The court may “neither reweigh the evidence nor substitute [its] judgment for that of the agency.” Bowman v. Astrue, 511 F.3d 1270, 1272 (10th Cir. 2008) (quoting Casias v. Sec'y of Health & Human Servs., 933 F.2d 799, 800 (10th Cir. 1991)); accord, Hackett v. Barnhart, 395 F.3d 1168, 1172 (10th Cir. 2005); see also, Bowling v. Shalala, 36 F.3d 431, 434 (5th Cir. 1994) (The court “may not reweigh the evidence in the record, nor try the issues de novo, nor substitute [the Court's] judgment for the [Commissioner's], even if the evidence preponderates against the [Commissioner's] decision.”) (quoting Harrell v. Bowen, 862 F.2d 471, 475 (5th Cir. 1988)). Nonetheless, the determination whether substantial evidence supports the Commissioner's decision is not simply a quantitative exercise, for evidence is not substantial if it is overwhelmed by other evidence or if it constitutes mere conclusion. Gossett, 862 F.2d at 804-05; Ray v. Bowen, 865 F.2d 222, 224 (10th Cir. 1989).

         The Commissioner uses the familiar five-step sequential process to evaluate a claim for disability. 20 C.F.R. § 416.920; Wilson v. Astrue, 602 F.3d 1136, 1139 (10th Cir. 2010) (citing Williams v. Bowen, 844 F.2d 748, 750 (10th Cir. 1988)). “If a determination can be made at any of the steps that a claimant is or is not disabled, evaluation under a subsequent step is not necessary.” Wilson, 602 F.3d at 1139 (quoting Lax, 489 F.3d at 1084). In the first three steps, the Commissioner determines whether claimant has engaged in substantial gainful activity since the alleged onset, whether he has a severe impairment(s), and whether the severity of his impairment(s) meets or equals the severity of any impairment in the Listing of Impairments (20 C.F.R., Pt. 404, Subpt. P, App. 1). Williams, 844 F.2d at 750-51. After evaluating step three, the Commissioner assesses claimant's RFC. 20 C.F.R. § 416.920(e). This assessment is used at both step four and step five of the sequential evaluation process. Id.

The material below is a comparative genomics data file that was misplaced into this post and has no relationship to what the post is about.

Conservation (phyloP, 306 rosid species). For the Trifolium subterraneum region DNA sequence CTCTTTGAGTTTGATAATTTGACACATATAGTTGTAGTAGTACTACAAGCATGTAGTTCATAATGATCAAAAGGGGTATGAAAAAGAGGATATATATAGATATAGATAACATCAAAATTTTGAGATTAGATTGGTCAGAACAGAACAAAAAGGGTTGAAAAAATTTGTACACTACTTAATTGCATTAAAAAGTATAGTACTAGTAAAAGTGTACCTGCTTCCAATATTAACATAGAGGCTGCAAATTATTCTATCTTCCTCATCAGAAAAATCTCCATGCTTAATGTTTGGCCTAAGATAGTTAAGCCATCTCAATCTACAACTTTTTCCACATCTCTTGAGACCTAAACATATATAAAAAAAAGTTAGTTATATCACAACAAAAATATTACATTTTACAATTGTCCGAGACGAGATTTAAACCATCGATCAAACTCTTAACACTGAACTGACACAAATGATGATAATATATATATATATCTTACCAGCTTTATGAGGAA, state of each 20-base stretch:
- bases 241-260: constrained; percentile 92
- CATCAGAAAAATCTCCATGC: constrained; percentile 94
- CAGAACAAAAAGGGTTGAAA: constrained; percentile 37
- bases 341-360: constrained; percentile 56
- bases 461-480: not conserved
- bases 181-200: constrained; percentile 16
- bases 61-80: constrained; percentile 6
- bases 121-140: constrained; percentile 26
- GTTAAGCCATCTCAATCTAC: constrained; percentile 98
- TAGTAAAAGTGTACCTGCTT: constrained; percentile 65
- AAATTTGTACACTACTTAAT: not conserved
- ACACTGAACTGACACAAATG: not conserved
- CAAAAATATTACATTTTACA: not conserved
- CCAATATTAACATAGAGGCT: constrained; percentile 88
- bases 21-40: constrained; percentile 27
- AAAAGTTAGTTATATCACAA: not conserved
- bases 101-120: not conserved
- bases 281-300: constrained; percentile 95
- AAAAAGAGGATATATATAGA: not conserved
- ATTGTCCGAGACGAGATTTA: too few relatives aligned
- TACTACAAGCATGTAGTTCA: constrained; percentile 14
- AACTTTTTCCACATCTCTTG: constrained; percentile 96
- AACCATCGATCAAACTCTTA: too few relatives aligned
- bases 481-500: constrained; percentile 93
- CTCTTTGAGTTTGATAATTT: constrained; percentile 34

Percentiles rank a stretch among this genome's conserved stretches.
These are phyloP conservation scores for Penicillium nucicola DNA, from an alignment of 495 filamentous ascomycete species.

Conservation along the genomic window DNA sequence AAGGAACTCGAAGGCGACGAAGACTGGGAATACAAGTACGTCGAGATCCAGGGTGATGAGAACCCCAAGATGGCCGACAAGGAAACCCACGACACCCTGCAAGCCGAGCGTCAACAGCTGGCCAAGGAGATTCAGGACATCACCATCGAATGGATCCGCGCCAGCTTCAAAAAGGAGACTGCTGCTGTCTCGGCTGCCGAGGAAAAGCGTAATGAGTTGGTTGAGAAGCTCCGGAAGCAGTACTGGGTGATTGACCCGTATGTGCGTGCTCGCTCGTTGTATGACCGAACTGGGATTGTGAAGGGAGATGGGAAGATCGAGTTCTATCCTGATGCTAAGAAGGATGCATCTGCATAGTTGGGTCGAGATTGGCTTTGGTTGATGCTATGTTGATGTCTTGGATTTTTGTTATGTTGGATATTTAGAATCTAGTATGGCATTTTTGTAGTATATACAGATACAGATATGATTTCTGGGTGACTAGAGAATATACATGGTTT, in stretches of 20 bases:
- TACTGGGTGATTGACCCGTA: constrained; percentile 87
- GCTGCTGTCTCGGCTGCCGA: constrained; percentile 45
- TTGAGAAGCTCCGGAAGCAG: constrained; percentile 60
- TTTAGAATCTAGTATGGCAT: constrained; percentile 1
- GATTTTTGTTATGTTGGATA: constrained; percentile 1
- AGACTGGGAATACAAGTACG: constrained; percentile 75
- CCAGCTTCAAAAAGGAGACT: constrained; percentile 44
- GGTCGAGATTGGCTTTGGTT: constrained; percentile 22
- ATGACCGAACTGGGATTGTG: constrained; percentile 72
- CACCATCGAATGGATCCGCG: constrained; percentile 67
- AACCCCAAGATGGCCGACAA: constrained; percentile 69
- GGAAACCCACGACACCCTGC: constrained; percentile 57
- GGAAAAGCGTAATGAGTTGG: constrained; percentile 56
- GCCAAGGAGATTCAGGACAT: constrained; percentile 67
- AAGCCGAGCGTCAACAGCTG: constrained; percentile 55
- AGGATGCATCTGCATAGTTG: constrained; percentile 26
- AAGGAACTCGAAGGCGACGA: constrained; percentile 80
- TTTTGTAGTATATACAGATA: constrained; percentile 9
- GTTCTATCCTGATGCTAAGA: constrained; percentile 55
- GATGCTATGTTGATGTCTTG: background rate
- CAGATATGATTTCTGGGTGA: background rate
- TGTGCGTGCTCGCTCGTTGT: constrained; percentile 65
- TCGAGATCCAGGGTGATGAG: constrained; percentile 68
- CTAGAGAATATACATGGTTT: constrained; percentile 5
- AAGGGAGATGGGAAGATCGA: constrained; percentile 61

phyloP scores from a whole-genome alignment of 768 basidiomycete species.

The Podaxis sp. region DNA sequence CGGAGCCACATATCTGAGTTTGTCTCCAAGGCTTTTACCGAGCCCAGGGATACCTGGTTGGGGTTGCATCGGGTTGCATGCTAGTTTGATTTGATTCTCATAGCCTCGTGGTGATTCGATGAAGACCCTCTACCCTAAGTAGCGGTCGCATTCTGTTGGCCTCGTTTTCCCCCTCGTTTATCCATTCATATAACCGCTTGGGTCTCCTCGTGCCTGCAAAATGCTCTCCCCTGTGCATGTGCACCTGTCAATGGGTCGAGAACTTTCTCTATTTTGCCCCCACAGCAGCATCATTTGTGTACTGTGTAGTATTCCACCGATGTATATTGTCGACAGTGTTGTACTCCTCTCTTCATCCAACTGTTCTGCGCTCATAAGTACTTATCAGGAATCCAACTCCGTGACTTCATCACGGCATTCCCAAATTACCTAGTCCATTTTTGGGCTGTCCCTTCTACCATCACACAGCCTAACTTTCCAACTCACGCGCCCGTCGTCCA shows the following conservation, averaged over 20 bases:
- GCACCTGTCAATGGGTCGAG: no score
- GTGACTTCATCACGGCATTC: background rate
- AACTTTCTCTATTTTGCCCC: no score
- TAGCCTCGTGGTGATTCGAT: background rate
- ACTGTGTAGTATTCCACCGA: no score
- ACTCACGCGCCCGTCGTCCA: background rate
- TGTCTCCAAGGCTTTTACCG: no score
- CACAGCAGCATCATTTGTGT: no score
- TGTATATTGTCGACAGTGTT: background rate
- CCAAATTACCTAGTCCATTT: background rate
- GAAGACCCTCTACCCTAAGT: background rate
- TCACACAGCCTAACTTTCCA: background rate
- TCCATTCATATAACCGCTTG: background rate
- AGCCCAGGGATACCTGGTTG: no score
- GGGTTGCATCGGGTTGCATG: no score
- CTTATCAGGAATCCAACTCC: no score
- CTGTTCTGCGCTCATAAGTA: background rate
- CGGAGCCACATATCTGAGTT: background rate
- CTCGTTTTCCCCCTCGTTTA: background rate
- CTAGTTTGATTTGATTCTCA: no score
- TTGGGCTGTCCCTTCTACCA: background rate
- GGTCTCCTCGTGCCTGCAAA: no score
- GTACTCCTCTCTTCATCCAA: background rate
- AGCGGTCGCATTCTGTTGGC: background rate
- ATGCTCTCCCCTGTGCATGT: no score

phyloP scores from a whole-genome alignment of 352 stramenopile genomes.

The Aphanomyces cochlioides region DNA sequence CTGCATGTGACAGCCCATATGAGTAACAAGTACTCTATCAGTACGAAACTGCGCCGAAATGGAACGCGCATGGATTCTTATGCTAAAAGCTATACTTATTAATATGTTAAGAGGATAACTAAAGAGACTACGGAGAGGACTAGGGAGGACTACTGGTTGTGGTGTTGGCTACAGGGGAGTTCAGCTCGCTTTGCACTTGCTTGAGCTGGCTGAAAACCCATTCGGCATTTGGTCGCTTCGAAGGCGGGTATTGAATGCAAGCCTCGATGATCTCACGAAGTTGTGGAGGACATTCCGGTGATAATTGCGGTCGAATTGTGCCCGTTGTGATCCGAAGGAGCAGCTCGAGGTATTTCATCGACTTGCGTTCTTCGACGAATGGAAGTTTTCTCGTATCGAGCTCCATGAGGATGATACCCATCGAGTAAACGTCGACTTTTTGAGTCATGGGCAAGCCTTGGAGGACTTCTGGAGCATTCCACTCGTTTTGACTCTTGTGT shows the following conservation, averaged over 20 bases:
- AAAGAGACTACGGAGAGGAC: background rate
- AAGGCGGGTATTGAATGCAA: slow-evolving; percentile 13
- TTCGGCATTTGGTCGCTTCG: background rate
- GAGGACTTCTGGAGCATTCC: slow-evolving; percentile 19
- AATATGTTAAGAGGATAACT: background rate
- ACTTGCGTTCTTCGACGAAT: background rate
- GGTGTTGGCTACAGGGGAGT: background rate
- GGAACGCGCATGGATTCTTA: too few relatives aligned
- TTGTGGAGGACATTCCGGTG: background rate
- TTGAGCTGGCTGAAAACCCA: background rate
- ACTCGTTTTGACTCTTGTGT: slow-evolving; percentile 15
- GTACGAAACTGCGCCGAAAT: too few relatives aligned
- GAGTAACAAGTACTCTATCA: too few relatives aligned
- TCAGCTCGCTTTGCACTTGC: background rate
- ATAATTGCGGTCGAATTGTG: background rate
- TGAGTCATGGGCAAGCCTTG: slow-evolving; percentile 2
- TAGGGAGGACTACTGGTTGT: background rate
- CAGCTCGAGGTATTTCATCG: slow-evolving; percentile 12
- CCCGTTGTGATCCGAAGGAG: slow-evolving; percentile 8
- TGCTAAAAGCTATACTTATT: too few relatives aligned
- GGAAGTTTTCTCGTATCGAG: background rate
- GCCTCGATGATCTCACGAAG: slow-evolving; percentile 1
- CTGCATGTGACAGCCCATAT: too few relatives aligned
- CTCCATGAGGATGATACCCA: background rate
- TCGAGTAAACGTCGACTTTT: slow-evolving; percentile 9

The Commissioner next evaluates steps four and five of the process-determining at step four whether, considering the RFC assessed, claimant can perform his past relevant work; and at step five whether, when also considering the vocational factors of age, education, and work experience, he is able to perform other work in the economy. Wilson, 602 F.3d at 1139 (quoting Lax, 489 F.3d at 1084). In steps one through four the burden is on Plaintiff to prove a disability that prevents performance of past relevant work. Blea v. Barnhart, 466 F.3d 903, 907 (10th Cir. 2006); accord, Dikeman v. Halter, 245 F.3d 1182, 1184 (10th Cir. 2001); Williams, 844 F.2d at 751 n.2. At step five, the burden shifts to the Commissioner to show that there are jobs in the economy which are within the RFC previously assessed. Id.; Haddock v. Apfel, 196 F.3d 1084, 1088 (10th Cir. 1999). Plaintiff has no past relevant work, so the ALJ decided this case at step five of the sequential process. The court addresses the issues in the order raised in Plaintiff's Brief.